You need Adobe Acrobat Reader to view the sentencing guidelines in PDF format.  If you do not have Acrobat Reader, you can download it for free at the Adobe web site.  [DOWNLOAD A FREE ACROBAT READER NOW]

Guidelines By District

Statewide OAR/OWS Guidelines

First Judicial District Sentencing Guidelines
Milwaukee County

Second Judicial District Sentencing Guidelines
Kenosha, Racine, Walworth counties
Third Judicial District Sentencing Guidelines
Jefferson, Ozaukee, Washington, Waukesha counties
Fourth Judicial District Sentencing Guidelines
Calumet, Fond du Lac, Manitowoc, Sheboygan, Winnebago counties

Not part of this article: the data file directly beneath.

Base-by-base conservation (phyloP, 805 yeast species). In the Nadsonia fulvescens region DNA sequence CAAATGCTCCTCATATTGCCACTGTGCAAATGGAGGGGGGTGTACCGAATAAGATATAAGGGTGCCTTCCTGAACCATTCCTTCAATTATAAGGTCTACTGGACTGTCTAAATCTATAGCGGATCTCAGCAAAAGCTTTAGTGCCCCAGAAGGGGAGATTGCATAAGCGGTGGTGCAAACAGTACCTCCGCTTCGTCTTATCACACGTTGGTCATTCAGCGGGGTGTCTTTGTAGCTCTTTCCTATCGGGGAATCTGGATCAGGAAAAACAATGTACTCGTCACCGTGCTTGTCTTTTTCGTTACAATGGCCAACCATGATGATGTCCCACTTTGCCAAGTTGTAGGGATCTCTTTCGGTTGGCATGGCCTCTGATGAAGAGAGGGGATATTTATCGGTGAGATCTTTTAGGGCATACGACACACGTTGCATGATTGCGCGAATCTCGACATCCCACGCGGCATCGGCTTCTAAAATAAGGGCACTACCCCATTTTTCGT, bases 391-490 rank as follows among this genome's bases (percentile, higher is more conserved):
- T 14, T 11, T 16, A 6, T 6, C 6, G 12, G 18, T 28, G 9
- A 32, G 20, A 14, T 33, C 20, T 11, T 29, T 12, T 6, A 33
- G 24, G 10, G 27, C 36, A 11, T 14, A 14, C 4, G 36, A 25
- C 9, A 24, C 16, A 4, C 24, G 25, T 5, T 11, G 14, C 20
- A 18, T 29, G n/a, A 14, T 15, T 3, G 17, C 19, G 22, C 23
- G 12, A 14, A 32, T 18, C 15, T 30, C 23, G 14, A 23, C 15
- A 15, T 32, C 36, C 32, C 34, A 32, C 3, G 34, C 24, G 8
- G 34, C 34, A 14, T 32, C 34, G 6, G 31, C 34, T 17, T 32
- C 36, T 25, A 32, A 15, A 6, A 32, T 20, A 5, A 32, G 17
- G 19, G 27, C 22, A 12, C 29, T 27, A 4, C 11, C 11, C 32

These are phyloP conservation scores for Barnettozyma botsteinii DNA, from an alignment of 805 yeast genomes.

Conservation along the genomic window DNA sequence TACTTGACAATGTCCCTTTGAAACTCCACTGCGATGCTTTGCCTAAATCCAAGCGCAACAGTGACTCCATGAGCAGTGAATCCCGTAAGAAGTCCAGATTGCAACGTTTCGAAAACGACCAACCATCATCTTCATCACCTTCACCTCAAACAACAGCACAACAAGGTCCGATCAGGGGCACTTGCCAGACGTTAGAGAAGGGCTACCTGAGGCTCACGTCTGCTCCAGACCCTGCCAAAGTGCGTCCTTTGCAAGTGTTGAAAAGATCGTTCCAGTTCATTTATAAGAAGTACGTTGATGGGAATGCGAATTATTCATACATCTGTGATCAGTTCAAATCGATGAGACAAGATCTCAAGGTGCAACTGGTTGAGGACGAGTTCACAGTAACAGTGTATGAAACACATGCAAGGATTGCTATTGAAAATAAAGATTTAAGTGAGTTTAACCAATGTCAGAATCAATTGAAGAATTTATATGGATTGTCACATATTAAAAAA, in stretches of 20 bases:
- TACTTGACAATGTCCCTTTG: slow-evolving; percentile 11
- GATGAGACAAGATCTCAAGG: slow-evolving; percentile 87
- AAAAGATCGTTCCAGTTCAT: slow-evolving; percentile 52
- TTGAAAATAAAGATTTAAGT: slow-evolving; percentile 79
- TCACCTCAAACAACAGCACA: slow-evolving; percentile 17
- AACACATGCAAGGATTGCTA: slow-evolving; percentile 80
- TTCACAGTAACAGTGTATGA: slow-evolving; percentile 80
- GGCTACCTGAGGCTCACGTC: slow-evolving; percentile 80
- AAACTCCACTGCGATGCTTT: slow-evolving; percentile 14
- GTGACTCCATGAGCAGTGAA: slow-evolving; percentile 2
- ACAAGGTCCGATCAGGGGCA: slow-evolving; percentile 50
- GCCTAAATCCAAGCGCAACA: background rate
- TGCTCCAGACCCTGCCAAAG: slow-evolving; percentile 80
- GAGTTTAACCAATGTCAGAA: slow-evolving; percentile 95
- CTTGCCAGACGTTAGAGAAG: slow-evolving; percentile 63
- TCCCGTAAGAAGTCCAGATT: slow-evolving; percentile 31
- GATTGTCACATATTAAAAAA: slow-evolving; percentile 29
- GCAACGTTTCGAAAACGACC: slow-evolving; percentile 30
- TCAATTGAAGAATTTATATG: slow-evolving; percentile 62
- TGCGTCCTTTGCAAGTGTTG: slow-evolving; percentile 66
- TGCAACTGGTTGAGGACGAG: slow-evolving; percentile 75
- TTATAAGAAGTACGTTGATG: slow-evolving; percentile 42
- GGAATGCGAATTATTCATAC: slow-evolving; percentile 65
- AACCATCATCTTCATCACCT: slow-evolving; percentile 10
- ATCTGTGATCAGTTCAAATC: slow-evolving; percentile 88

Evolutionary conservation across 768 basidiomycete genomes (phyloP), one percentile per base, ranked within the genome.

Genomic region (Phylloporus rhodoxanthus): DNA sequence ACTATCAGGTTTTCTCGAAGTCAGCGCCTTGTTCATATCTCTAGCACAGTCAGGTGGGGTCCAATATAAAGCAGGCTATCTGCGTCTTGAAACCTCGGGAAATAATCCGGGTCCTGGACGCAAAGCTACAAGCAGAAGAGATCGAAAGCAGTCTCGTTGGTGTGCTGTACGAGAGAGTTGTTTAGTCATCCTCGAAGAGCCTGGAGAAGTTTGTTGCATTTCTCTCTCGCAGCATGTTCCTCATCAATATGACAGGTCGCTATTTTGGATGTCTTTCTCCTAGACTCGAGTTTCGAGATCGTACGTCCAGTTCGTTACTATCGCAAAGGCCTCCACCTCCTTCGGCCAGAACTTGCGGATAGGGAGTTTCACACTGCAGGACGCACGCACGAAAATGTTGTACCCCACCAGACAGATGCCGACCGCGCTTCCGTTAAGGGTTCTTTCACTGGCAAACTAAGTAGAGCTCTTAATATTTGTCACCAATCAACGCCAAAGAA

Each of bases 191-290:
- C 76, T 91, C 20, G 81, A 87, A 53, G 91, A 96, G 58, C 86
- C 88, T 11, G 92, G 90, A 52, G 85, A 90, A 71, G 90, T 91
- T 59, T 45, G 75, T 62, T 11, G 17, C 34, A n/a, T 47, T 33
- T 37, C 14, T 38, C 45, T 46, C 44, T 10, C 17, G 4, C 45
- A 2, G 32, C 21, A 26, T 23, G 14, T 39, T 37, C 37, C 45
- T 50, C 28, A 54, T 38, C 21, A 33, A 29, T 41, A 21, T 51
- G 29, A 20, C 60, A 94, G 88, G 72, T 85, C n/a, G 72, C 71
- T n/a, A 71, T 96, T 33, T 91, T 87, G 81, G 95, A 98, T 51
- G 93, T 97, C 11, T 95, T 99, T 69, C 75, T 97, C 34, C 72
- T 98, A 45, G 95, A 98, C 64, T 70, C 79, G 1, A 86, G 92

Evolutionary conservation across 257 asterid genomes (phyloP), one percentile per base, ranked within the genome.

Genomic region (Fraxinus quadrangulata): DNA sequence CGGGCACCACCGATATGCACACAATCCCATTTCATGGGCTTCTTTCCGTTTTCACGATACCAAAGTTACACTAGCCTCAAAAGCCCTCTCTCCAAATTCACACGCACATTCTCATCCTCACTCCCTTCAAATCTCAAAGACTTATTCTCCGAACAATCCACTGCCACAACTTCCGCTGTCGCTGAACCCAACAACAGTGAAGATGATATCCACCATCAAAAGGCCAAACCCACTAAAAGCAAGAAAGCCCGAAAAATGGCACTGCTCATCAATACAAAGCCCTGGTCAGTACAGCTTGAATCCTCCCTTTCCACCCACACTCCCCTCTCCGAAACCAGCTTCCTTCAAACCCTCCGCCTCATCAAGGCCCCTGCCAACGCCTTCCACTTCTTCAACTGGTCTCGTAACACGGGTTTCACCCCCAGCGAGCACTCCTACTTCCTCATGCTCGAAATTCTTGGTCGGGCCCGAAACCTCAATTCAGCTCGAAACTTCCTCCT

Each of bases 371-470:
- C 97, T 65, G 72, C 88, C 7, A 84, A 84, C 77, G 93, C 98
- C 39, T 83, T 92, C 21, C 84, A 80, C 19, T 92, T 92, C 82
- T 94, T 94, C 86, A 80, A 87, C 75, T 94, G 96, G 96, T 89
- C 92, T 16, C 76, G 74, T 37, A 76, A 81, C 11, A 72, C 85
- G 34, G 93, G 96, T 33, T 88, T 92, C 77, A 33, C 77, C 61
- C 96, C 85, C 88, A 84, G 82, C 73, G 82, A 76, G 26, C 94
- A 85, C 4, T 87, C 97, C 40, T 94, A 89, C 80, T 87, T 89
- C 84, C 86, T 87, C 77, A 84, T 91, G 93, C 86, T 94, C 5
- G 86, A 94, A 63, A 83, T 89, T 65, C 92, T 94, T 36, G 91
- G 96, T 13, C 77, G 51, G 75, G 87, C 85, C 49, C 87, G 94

Fifth Judicial District Sentencing Guidelines
Dane, Green, Lafayette, Rock counties

Sixth Judicial District Sentencing Guidelines
Adams, Clark, Columbia, Dodge, Green Lake, Juneau, Marquette, Portage, Sauk, Waushara, Wood counties

Seventh Judicial District Sentencing Guidelines
Buffalo, Crawford, Grant, Iowa, Jackson, La Crosse, Monroe, Pepin, Pierce, Richland, Trempealeau, Vernon counties
Eighth Judicial District Sentencing Guidelines
Brown, Door, Kewaunee, Marinette, Oconto, Outagamie, Waupaca counties
Ninth Judicial District Sentencing Guidelines
Florence, Forest, Iron, Langlade, Lincoln, Marathon, Menominee, Oneida, Price, Shawano, Taylor, Vilas counties
Tenth Judicial District Sentencing Guidelines
Ashland, Barron, Bayfield, Burnett, Chippewa, Douglas, Dunn, Eau Claire, Polk, Rusk, St. Croix, Sawyer, Washburn counties




Illinois DUI Drivers

Special Considerations